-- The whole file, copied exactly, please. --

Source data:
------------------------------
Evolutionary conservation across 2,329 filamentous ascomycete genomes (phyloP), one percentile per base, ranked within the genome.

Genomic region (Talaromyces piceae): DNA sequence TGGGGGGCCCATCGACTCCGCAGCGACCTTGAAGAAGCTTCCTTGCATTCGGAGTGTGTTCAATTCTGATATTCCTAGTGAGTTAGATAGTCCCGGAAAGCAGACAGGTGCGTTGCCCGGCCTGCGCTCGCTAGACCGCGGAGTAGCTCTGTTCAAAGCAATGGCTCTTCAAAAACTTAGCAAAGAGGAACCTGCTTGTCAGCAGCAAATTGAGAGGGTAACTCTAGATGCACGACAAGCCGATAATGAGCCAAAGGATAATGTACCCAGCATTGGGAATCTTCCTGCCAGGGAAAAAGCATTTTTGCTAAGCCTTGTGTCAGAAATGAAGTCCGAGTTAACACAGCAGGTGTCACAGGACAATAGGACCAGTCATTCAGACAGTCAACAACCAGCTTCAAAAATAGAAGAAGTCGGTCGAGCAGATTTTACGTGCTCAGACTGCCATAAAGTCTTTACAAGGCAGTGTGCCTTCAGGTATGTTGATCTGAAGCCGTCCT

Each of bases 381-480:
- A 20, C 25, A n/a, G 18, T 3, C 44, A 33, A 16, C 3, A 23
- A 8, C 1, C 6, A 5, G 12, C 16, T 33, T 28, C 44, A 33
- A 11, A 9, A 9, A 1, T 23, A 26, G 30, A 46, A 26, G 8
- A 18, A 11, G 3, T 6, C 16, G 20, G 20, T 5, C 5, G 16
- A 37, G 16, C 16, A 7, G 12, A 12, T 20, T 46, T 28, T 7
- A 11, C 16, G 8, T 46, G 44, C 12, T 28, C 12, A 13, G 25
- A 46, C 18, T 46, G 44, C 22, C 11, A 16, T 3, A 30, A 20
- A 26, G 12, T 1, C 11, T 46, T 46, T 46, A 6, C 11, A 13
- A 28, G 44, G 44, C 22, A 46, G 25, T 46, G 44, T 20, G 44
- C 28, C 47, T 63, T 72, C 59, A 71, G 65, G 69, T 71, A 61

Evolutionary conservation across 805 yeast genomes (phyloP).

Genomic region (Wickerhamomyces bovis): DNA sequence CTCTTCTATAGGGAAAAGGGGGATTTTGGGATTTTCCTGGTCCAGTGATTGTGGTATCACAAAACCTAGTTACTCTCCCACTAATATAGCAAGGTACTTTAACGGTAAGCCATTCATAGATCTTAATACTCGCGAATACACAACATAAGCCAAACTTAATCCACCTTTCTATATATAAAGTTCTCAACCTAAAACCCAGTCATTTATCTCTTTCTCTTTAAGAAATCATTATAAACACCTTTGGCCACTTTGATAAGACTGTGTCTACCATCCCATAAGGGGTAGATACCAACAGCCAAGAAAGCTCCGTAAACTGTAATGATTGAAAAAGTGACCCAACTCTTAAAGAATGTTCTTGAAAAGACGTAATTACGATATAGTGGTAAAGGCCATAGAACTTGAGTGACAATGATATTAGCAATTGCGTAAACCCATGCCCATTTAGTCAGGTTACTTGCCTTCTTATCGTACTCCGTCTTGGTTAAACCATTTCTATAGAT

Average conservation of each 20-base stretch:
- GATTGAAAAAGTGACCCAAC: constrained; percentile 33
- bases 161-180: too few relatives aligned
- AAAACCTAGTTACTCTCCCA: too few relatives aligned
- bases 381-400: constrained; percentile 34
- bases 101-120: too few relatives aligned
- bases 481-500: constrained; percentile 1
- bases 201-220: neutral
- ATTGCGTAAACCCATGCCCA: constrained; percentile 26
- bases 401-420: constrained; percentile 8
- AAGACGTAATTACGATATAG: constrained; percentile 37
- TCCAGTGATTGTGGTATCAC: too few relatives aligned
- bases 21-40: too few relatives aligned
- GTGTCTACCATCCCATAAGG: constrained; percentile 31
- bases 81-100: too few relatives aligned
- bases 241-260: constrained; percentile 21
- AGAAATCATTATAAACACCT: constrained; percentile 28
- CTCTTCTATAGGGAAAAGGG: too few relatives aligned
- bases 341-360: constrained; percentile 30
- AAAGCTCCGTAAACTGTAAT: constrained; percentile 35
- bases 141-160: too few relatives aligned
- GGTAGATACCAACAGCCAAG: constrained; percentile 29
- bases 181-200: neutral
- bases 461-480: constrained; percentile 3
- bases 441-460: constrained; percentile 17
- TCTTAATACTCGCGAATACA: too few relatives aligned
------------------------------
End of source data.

Evolutionary conservation across 2,329 filamentous ascomycete genomes (phyloP), one percentile per base, ranked within the genome.

Genomic region (Talaromyces piceae): DNA sequence TGGGGGGCCCATCGACTCCGCAGCGACCTTGAAGAAGCTTCCTTGCATTCGGAGTGTGTTCAATTCTGATATTCCTAGTGAGTTAGATAGTCCCGGAAAGCAGACAGGTGCGTTGCCCGGCCTGCGCTCGCTAGACCGCGGAGTAGCTCTGTTCAAAGCAATGGCTCTTCAAAAACTTAGCAAAGAGGAACCTGCTTGTCAGCAGCAAATTGAGAGGGTAACTCTAGATGCACGACAAGCCGATAATGAGCCAAAGGATAATGTACCCAGCATTGGGAATCTTCCTGCCAGGGAAAAAGCATTTTTGCTAAGCCTTGTGTCAGAAATGAAGTCCGAGTTAACACAGCAGGTGTCACAGGACAATAGGACCAGTCATTCAGACAGTCAACAACCAGCTTCAAAAATAGAAGAAGTCGGTCGAGCAGATTTTACGTGCTCAGACTGCCATAAAGTCTTTACAAGGCAGTGTGCCTTCAGGTATGTTGATCTGAAGCCGTCCT

Each of bases 381-480:
- A 20, C 25, A n/a, G 18, T 3, C 44, A 33, A 16, C 3, A 23
- A 8, C 1, C 6, A 5, G 12, C 16, T 33, T 28, C 44, A 33
- A 11, A 9, A 9, A 1, T 23, A 26, G 30, A 46, A 26, G 8
- A 18, A 11, G 3, T 6, C 16, G 20, G 20, T 5, C 5, G 16
- A 37, G 16, C 16, A 7, G 12, A 12, T 20, T 46, T 28, T 7
- A 11, C 16, G 8, T 46, G 44, C 12, T 28, C 12, A 13, G 25
- A 46, C 18, T 46, G 44, C 22, C 11, A 16, T 3, A 30, A 20
- A 26, G 12, T 1, C 11, T 46, T 46, T 46, A 6, C 11, A 13
- A 28, G 44, G 44, C 22, A 46, G 25, T 46, G 44, T 20, G 44
- C 28, C 47, T 63, T 72, C 59, A 71, G 65, G 69, T 71, A 61

Evolutionary conservation across 805 yeast genomes (phyloP).

Genomic region (Wickerhamomyces bovis): DNA sequence CTCTTCTATAGGGAAAAGGGGGATTTTGGGATTTTCCTGGTCCAGTGATTGTGGTATCACAAAACCTAGTTACTCTCCCACTAATATAGCAAGGTACTTTAACGGTAAGCCATTCATAGATCTTAATACTCGCGAATACACAACATAAGCCAAACTTAATCCACCTTTCTATATATAAAGTTCTCAACCTAAAACCCAGTCATTTATCTCTTTCTCTTTAAGAAATCATTATAAACACCTTTGGCCACTTTGATAAGACTGTGTCTACCATCCCATAAGGGGTAGATACCAACAGCCAAGAAAGCTCCGTAAACTGTAATGATTGAAAAAGTGACCCAACTCTTAAAGAATGTTCTTGAAAAGACGTAATTACGATATAGTGGTAAAGGCCATAGAACTTGAGTGACAATGATATTAGCAATTGCGTAAACCCATGCCCATTTAGTCAGGTTACTTGCCTTCTTATCGTACTCCGTCTTGGTTAAACCATTTCTATAGAT

Average conservation of each 20-base stretch:
- GATTGAAAAAGTGACCCAAC: constrained; percentile 33
- bases 161-180: too few relatives aligned
- AAAACCTAGTTACTCTCCCA: too few relatives aligned
- bases 381-400: constrained; percentile 34
- bases 101-120: too few relatives aligned
- bases 481-500: constrained; percentile 1
- bases 201-220: neutral
- ATTGCGTAAACCCATGCCCA: constrained; percentile 26
- bases 401-420: constrained; percentile 8
- AAGACGTAATTACGATATAG: constrained; percentile 37
- TCCAGTGATTGTGGTATCAC: too few relatives aligned
- bases 21-40: too few relatives aligned
- GTGTCTACCATCCCATAAGG: constrained; percentile 31
- bases 81-100: too few relatives aligned
- bases 241-260: constrained; percentile 21
- AGAAATCATTATAAACACCT: constrained; percentile 28
- CTCTTCTATAGGGAAAAGGG: too few relatives aligned
- bases 341-360: constrained; percentile 30
- AAAGCTCCGTAAACTGTAAT: constrained; percentile 35
- bases 141-160: too few relatives aligned
- GGTAGATACCAACAGCCAAG: constrained; percentile 29
- bases 181-200: neutral
- bases 461-480: constrained; percentile 3
- bases 441-460: constrained; percentile 17
- TCTTAATACTCGCGAATACA: too few relatives aligned